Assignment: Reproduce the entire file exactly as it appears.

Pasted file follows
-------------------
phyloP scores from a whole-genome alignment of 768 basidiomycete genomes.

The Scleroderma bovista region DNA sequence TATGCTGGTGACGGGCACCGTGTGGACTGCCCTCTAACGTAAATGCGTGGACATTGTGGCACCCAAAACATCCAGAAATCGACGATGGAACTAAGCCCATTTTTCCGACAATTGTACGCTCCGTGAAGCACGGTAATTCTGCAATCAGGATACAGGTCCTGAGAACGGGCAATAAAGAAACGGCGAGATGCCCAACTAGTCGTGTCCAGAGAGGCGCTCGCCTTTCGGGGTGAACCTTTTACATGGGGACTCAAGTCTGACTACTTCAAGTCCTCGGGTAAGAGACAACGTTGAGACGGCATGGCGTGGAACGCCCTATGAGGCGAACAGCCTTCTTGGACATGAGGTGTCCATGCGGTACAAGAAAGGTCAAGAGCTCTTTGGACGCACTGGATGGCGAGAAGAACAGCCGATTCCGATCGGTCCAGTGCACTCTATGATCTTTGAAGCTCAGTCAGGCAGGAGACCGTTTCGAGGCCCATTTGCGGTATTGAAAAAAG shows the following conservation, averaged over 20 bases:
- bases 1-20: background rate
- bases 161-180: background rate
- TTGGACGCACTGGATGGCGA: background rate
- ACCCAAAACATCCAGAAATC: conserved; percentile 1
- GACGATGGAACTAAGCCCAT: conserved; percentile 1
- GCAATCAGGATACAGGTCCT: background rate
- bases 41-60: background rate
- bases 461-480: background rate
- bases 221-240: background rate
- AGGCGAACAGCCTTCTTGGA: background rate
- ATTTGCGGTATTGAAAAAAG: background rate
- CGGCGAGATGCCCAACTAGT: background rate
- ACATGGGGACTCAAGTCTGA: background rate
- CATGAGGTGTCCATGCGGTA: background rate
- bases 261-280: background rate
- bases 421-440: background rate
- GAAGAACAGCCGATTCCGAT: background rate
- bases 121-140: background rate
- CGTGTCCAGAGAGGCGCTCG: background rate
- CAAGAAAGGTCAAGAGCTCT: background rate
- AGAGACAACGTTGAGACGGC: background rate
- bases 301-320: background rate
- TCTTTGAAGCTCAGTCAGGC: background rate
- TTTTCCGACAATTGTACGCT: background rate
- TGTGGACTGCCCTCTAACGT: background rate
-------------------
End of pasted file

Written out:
phyloP scores from a whole-genome alignment of 768 basidiomycete genomes.

The Scleroderma bovista region DNA sequence TATGCTGGTGACGGGCACCGTGTGGACTGCCCTCTAACGTAAATGCGTGGACATTGTGGCACCCAAAACATCCAGAAATCGACGATGGAACTAAGCCCATTTTTCCGACAATTGTACGCTCCGTGAAGCACGGTAATTCTGCAATCAGGATACAGGTCCTGAGAACGGGCAATAAAGAAACGGCGAGATGCCCAACTAGTCGTGTCCAGAGAGGCGCTCGCCTTTCGGGGTGAACCTTTTACATGGGGACTCAAGTCTGACTACTTCAAGTCCTCGGGTAAGAGACAACGTTGAGACGGCATGGCGTGGAACGCCCTATGAGGCGAACAGCCTTCTTGGACATGAGGTGTCCATGCGGTACAAGAAAGGTCAAGAGCTCTTTGGACGCACTGGATGGCGAGAAGAACAGCCGATTCCGATCGGTCCAGTGCACTCTATGATCTTTGAAGCTCAGTCAGGCAGGAGACCGTTTCGAGGCCCATTTGCGGTATTGAAAAAAG shows the following conservation, averaged over 20 bases:
- bases 1-20: background rate
- bases 161-180: background rate
- TTGGACGCACTGGATGGCGA: background rate
- ACCCAAAACATCCAGAAATC: conserved; percentile 1
- GACGATGGAACTAAGCCCAT: conserved; percentile 1
- GCAATCAGGATACAGGTCCT: background rate
- bases 41-60: background rate
- bases 461-480: background rate
- bases 221-240: background rate
- AGGCGAACAGCCTTCTTGGA: background rate
- ATTTGCGGTATTGAAAAAAG: background rate
- CGGCGAGATGCCCAACTAGT: background rate
- ACATGGGGACTCAAGTCTGA: background rate
- CATGAGGTGTCCATGCGGTA: background rate
- bases 261-280: background rate
- bases 421-440: background rate
- GAAGAACAGCCGATTCCGAT: background rate
- bases 121-140: background rate
- CGTGTCCAGAGAGGCGCTCG: background rate
- CAAGAAAGGTCAAGAGCTCT: background rate
- AGAGACAACGTTGAGACGGC: background rate
- bases 301-320: background rate
- TCTTTGAAGCTCAGTCAGGC: background rate
- TTTTCCGACAATTGTACGCT: background rate
- TGTGGACTGCCCTCTAACGT: background rate